WASHINGTON – The Democratic field for the congressional 5th District race began to take shape Thursday with state Rep. Robert Johnson, D-Marksville, announcing his candidacy and state Rep. Marcus Hunter, D-Monroe, reaffirming he is “110 percent in” the race.
State Sen. Rick Gallot, D-Ruston, though, opted out of the race, citing the short election time frame and the large size of the district geographically in which he would need to campaign.
The race is developing quickly with candidate sign-up starting next week and an Oct. 19 open primary special election after U.S. Rep. Rodney Alexander, R-Quitman, resigned last week.
Alexander surprised many by acceping a cabinet job in the Jindal administration overseeing veterans’ affairs.
The other Democrats still weighing their options include Alexandria Mayor Jacques Roy and Monroe Mayor Jamie Mayo.
Roy did not respond to multiple messages Thursday. Mayo said he would decide Friday.
Monroe lawyer Charles Kincade is leaning toward running and said he plans to make an official announcement Friday.
On the Republican side, state Sen. Neil Riser, R-Columbia, has a head start in fundraising, a campaign website and endorsements from three of Louisiana’s congressmen.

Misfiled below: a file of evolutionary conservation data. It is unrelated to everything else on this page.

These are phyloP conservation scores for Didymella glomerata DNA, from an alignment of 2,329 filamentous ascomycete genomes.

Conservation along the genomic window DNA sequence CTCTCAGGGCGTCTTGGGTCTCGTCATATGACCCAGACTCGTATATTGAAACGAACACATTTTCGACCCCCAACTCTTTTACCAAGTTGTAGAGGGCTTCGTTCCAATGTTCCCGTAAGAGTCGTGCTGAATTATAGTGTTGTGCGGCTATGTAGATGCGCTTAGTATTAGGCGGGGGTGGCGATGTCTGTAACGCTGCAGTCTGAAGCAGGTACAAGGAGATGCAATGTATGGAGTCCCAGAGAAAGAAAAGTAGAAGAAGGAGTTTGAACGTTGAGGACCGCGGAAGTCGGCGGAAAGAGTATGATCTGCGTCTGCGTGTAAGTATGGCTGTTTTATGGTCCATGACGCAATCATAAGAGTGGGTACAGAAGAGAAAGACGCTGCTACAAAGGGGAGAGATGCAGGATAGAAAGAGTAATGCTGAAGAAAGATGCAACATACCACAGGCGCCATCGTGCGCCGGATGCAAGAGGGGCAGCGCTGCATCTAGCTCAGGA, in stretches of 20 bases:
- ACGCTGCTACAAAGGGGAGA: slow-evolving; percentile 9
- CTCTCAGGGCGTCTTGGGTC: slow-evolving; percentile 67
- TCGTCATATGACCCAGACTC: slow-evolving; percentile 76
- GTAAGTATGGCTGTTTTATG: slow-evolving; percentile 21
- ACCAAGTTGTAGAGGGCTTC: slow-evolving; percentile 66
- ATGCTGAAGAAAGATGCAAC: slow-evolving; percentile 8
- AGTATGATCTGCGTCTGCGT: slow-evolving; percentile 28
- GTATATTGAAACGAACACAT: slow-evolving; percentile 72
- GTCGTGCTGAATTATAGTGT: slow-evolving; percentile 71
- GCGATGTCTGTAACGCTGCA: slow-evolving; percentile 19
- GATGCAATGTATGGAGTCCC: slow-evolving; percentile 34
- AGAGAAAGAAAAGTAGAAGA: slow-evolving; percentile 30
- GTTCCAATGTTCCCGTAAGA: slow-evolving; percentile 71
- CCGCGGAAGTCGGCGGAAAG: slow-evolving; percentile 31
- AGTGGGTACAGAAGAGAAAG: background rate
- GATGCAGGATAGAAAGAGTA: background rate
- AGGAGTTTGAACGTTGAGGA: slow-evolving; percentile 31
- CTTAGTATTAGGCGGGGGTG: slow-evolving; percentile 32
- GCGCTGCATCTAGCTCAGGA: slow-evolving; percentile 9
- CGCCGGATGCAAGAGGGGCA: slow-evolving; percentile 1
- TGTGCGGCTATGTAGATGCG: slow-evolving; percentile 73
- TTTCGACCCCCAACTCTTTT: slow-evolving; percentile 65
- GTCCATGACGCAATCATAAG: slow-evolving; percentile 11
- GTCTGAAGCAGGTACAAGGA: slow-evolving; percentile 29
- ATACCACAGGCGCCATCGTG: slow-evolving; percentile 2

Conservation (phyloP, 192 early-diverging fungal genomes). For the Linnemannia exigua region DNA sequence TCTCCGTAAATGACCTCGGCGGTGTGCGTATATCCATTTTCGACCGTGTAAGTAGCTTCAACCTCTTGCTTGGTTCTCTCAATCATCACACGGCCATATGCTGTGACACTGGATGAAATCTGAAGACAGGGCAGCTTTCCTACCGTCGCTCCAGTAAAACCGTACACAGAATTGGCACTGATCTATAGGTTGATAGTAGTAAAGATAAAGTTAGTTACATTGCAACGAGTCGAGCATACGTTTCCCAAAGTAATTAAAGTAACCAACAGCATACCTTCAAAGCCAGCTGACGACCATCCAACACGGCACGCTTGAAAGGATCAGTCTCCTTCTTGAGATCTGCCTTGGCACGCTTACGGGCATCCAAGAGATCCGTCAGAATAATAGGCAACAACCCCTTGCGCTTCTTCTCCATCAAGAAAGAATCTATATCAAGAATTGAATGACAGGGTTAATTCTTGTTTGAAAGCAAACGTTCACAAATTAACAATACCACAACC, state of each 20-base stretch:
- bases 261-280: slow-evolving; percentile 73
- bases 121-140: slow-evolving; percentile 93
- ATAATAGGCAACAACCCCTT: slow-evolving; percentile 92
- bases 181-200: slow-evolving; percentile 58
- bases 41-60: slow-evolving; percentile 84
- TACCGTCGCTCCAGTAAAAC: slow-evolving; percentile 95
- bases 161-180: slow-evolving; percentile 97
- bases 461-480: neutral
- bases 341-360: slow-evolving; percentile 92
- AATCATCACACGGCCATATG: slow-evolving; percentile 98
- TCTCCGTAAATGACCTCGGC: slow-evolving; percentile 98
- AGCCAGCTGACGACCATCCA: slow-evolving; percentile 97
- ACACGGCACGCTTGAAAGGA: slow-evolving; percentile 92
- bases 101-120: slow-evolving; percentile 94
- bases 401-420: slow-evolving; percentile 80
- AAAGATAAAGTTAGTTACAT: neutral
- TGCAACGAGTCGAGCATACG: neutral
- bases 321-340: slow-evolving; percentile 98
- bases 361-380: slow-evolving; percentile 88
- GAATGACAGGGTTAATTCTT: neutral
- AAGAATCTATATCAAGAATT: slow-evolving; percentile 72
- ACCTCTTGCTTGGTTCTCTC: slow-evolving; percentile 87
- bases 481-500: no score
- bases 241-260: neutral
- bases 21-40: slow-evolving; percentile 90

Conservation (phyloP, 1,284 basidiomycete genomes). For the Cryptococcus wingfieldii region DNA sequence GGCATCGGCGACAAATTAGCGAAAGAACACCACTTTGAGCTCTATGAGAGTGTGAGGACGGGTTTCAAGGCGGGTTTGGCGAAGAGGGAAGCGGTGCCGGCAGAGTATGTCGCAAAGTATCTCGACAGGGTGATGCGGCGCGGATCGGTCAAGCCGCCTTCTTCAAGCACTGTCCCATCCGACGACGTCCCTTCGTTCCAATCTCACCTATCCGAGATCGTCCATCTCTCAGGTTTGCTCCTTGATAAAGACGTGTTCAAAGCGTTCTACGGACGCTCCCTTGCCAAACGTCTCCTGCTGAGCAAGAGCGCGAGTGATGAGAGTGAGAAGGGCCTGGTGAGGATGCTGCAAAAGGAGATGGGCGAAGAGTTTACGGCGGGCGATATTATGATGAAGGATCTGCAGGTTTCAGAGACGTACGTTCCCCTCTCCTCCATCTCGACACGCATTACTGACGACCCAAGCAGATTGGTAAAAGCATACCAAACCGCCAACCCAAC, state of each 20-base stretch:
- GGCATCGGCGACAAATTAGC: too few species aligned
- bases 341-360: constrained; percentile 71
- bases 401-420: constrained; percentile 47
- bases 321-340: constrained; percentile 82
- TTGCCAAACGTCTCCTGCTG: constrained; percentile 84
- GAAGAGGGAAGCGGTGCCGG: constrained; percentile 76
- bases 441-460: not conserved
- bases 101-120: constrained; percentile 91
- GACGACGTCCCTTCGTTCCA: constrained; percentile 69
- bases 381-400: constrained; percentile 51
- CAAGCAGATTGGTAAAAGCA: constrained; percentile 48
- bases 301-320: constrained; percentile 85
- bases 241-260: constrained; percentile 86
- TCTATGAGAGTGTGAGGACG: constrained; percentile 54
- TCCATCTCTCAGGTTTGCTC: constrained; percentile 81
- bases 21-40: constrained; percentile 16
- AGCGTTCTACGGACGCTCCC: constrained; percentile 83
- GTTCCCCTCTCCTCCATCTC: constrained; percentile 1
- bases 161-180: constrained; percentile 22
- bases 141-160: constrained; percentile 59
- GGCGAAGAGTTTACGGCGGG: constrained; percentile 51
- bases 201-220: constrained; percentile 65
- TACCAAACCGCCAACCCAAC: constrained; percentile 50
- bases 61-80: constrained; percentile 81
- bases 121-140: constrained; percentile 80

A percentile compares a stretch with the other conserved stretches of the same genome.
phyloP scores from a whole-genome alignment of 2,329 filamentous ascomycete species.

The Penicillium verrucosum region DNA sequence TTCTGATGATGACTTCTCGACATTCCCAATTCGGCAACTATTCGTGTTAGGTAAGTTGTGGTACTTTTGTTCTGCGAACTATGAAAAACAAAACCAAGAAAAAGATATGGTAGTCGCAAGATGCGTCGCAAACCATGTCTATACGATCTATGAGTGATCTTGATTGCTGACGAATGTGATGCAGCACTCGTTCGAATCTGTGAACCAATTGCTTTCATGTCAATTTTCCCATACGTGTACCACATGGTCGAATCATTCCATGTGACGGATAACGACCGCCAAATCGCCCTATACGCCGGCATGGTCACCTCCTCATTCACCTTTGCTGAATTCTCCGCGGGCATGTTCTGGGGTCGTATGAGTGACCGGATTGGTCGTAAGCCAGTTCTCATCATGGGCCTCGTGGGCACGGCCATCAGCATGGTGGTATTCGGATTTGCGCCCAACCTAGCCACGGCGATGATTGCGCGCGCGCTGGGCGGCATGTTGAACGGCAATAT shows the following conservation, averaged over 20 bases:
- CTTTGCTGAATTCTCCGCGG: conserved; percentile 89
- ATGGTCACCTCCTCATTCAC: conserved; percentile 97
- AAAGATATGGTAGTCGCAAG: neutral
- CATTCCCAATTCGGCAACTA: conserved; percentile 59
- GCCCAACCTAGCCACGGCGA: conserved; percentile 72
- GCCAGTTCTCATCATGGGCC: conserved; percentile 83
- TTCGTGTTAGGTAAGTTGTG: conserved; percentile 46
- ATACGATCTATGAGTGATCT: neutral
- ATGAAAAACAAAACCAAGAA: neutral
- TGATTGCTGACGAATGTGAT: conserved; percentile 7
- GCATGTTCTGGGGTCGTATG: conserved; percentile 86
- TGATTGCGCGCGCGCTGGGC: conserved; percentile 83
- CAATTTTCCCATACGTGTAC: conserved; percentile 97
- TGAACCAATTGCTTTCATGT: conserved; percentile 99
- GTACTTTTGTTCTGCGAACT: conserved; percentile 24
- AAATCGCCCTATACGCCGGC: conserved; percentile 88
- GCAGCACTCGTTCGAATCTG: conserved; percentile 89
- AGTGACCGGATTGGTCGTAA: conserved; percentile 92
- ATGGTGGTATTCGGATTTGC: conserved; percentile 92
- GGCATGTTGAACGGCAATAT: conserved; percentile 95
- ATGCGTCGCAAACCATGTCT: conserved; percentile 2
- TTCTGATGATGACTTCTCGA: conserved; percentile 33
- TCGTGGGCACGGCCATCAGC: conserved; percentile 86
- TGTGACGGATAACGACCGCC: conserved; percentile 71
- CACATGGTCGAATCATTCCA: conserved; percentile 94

Riser said late Wednesday that Eric Mahaffey, of Quest Communication Consultants, of Monroe, would serve as his campaign manager.
State Rep. Jay Morris, R-Monroe, has indicated he plans to run. Morris and others have criticized the appearance of coordinated efforts from Alexander and Jindal to help crown Riser, although those involved have denied any such backdoor dealings.
Lawyer Ed Tarpley, of Alexandria, said he is considering a run and intends to decide over the weekend.
Monroe lawyer Jeff Guerriero also may run, and The News-Star in Monroe has reported longtime Ouachita Parish School Superintendent Bob Webber also is considering entering the fray as a GOP contender. Webber did not respond to messages Thursday.
The 5th District, the largest geographically in the state, stretches from northeastern Louisiana to St. Landry Parish to parts of the Baton Rouge metro area and Washington Parish.
Johnson, a lawyer, announced his plans to run Thursday at Marksville High School after previously saying Wednesday he would run.
“Today we live in an America where traditional family values are being replaced by Washington values,” Johnson said.
“Well I’m here to tell you that this race is not about bringing Washington values to Louisiana. I’m standing with you and fighting to bring our Louisiana values to Washington.”
Although the Louisiana Democratic Party is hoping to coalesce behind one candidate, Hunter, a 34-year-old lawyer, said he is not backing down.
“We tried to sit down at a table as a collective and come up behind one candidate, but that’s hard when you have different ideas,” Hunter said.
“My goal is to give the people of Louisiana the option to elect a young candidate who really has his heart out for them,” Hunter said.
Gallot previously had said the party should unite behind one candidate, but he said he credits all Democrats who think they can win in the difficult and short turnaround time.
“It’s still America,” he said.